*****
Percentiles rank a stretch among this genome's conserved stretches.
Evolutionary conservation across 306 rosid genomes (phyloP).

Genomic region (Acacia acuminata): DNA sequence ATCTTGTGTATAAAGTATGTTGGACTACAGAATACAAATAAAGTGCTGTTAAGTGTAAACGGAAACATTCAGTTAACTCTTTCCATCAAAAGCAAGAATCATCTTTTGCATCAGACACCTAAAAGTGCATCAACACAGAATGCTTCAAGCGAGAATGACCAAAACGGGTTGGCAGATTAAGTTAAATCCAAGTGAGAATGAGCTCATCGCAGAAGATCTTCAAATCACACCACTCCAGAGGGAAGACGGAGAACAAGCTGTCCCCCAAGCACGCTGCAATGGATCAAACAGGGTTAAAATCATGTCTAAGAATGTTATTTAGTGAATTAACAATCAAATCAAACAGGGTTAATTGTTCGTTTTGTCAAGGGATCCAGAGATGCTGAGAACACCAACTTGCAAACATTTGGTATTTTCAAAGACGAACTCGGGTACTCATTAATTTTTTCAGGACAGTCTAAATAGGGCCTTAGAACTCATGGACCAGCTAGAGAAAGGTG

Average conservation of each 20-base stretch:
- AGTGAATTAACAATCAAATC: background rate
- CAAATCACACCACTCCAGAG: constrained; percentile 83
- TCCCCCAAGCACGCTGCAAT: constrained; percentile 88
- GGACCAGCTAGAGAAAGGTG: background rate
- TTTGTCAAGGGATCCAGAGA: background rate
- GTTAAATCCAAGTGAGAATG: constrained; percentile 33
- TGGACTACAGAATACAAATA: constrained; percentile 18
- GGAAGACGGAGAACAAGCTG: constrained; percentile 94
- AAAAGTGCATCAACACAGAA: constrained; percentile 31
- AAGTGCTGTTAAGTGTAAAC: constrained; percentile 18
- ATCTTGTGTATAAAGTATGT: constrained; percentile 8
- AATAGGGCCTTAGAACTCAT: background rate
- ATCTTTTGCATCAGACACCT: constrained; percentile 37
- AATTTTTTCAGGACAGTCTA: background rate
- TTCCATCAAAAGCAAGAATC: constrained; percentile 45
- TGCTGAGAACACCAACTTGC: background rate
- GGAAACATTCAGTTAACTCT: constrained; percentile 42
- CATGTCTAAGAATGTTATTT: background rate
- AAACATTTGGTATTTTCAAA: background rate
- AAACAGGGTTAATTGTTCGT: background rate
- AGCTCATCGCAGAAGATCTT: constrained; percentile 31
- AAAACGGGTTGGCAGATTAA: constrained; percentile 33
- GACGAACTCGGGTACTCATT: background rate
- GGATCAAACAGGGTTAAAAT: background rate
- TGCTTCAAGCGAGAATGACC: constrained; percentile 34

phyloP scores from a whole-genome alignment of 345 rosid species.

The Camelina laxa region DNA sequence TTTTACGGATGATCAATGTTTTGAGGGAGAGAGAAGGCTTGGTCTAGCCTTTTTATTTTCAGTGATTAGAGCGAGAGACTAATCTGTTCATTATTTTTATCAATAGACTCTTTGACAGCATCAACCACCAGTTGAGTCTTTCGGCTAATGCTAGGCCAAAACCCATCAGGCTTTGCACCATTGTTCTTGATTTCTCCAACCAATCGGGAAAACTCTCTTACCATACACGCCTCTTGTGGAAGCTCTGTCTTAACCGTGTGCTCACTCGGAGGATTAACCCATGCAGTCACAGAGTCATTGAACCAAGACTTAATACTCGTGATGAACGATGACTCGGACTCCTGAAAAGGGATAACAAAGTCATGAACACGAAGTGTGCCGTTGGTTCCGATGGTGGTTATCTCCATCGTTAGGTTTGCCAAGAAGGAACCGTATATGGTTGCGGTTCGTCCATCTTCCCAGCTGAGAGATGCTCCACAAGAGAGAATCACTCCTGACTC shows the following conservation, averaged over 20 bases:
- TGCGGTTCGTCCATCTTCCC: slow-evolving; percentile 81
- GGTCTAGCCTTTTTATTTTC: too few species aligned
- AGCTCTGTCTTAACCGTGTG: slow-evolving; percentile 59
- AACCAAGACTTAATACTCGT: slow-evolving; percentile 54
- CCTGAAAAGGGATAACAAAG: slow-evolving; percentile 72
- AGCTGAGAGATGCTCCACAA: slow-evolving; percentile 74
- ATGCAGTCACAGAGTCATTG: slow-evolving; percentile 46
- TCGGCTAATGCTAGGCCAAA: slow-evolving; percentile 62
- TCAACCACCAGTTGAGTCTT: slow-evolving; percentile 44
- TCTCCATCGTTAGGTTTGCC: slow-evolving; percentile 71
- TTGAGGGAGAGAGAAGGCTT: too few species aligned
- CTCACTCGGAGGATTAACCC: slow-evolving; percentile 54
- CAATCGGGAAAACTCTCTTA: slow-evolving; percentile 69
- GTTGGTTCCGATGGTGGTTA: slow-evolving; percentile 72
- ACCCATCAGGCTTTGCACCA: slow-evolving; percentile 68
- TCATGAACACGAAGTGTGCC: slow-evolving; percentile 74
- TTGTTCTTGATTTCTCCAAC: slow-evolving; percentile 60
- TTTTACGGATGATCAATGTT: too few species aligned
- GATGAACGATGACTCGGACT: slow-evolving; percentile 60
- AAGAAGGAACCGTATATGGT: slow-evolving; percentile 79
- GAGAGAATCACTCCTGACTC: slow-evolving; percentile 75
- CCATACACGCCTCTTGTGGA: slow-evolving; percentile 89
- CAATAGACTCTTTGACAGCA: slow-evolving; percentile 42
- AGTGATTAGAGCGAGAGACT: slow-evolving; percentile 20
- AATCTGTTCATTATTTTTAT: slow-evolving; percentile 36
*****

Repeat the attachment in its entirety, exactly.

Percentiles rank a stretch among this genome's conserved stretches.
Evolutionary conservation across 306 rosid genomes (phyloP).

Genomic region (Acacia acuminata): DNA sequence ATCTTGTGTATAAAGTATGTTGGACTACAGAATACAAATAAAGTGCTGTTAAGTGTAAACGGAAACATTCAGTTAACTCTTTCCATCAAAAGCAAGAATCATCTTTTGCATCAGACACCTAAAAGTGCATCAACACAGAATGCTTCAAGCGAGAATGACCAAAACGGGTTGGCAGATTAAGTTAAATCCAAGTGAGAATGAGCTCATCGCAGAAGATCTTCAAATCACACCACTCCAGAGGGAAGACGGAGAACAAGCTGTCCCCCAAGCACGCTGCAATGGATCAAACAGGGTTAAAATCATGTCTAAGAATGTTATTTAGTGAATTAACAATCAAATCAAACAGGGTTAATTGTTCGTTTTGTCAAGGGATCCAGAGATGCTGAGAACACCAACTTGCAAACATTTGGTATTTTCAAAGACGAACTCGGGTACTCATTAATTTTTTCAGGACAGTCTAAATAGGGCCTTAGAACTCATGGACCAGCTAGAGAAAGGTG

Average conservation of each 20-base stretch:
- AGTGAATTAACAATCAAATC: background rate
- CAAATCACACCACTCCAGAG: constrained; percentile 83
- TCCCCCAAGCACGCTGCAAT: constrained; percentile 88
- GGACCAGCTAGAGAAAGGTG: background rate
- TTTGTCAAGGGATCCAGAGA: background rate
- GTTAAATCCAAGTGAGAATG: constrained; percentile 33
- TGGACTACAGAATACAAATA: constrained; percentile 18
- GGAAGACGGAGAACAAGCTG: constrained; percentile 94
- AAAAGTGCATCAACACAGAA: constrained; percentile 31
- AAGTGCTGTTAAGTGTAAAC: constrained; percentile 18
- ATCTTGTGTATAAAGTATGT: constrained; percentile 8
- AATAGGGCCTTAGAACTCAT: background rate
- ATCTTTTGCATCAGACACCT: constrained; percentile 37
- AATTTTTTCAGGACAGTCTA: background rate
- TTCCATCAAAAGCAAGAATC: constrained; percentile 45
- TGCTGAGAACACCAACTTGC: background rate
- GGAAACATTCAGTTAACTCT: constrained; percentile 42
- CATGTCTAAGAATGTTATTT: background rate
- AAACATTTGGTATTTTCAAA: background rate
- AAACAGGGTTAATTGTTCGT: background rate
- AGCTCATCGCAGAAGATCTT: constrained; percentile 31
- AAAACGGGTTGGCAGATTAA: constrained; percentile 33
- GACGAACTCGGGTACTCATT: background rate
- GGATCAAACAGGGTTAAAAT: background rate
- TGCTTCAAGCGAGAATGACC: constrained; percentile 34

phyloP scores from a whole-genome alignment of 345 rosid species.

The Camelina laxa region DNA sequence TTTTACGGATGATCAATGTTTTGAGGGAGAGAGAAGGCTTGGTCTAGCCTTTTTATTTTCAGTGATTAGAGCGAGAGACTAATCTGTTCATTATTTTTATCAATAGACTCTTTGACAGCATCAACCACCAGTTGAGTCTTTCGGCTAATGCTAGGCCAAAACCCATCAGGCTTTGCACCATTGTTCTTGATTTCTCCAACCAATCGGGAAAACTCTCTTACCATACACGCCTCTTGTGGAAGCTCTGTCTTAACCGTGTGCTCACTCGGAGGATTAACCCATGCAGTCACAGAGTCATTGAACCAAGACTTAATACTCGTGATGAACGATGACTCGGACTCCTGAAAAGGGATAACAAAGTCATGAACACGAAGTGTGCCGTTGGTTCCGATGGTGGTTATCTCCATCGTTAGGTTTGCCAAGAAGGAACCGTATATGGTTGCGGTTCGTCCATCTTCCCAGCTGAGAGATGCTCCACAAGAGAGAATCACTCCTGACTC shows the following conservation, averaged over 20 bases:
- TGCGGTTCGTCCATCTTCCC: slow-evolving; percentile 81
- GGTCTAGCCTTTTTATTTTC: too few species aligned
- AGCTCTGTCTTAACCGTGTG: slow-evolving; percentile 59
- AACCAAGACTTAATACTCGT: slow-evolving; percentile 54
- CCTGAAAAGGGATAACAAAG: slow-evolving; percentile 72
- AGCTGAGAGATGCTCCACAA: slow-evolving; percentile 74
- ATGCAGTCACAGAGTCATTG: slow-evolving; percentile 46
- TCGGCTAATGCTAGGCCAAA: slow-evolving; percentile 62
- TCAACCACCAGTTGAGTCTT: slow-evolving; percentile 44
- TCTCCATCGTTAGGTTTGCC: slow-evolving; percentile 71
- TTGAGGGAGAGAGAAGGCTT: too few species aligned
- CTCACTCGGAGGATTAACCC: slow-evolving; percentile 54
- CAATCGGGAAAACTCTCTTA: slow-evolving; percentile 69
- GTTGGTTCCGATGGTGGTTA: slow-evolving; percentile 72
- ACCCATCAGGCTTTGCACCA: slow-evolving; percentile 68
- TCATGAACACGAAGTGTGCC: slow-evolving; percentile 74
- TTGTTCTTGATTTCTCCAAC: slow-evolving; percentile 60
- TTTTACGGATGATCAATGTT: too few species aligned
- GATGAACGATGACTCGGACT: slow-evolving; percentile 60
- AAGAAGGAACCGTATATGGT: slow-evolving; percentile 79
- GAGAGAATCACTCCTGACTC: slow-evolving; percentile 75
- CCATACACGCCTCTTGTGGA: slow-evolving; percentile 89
- CAATAGACTCTTTGACAGCA: slow-evolving; percentile 42
- AGTGATTAGAGCGAGAGACT: slow-evolving; percentile 20
- AATCTGTTCATTATTTTTAT: slow-evolving; percentile 36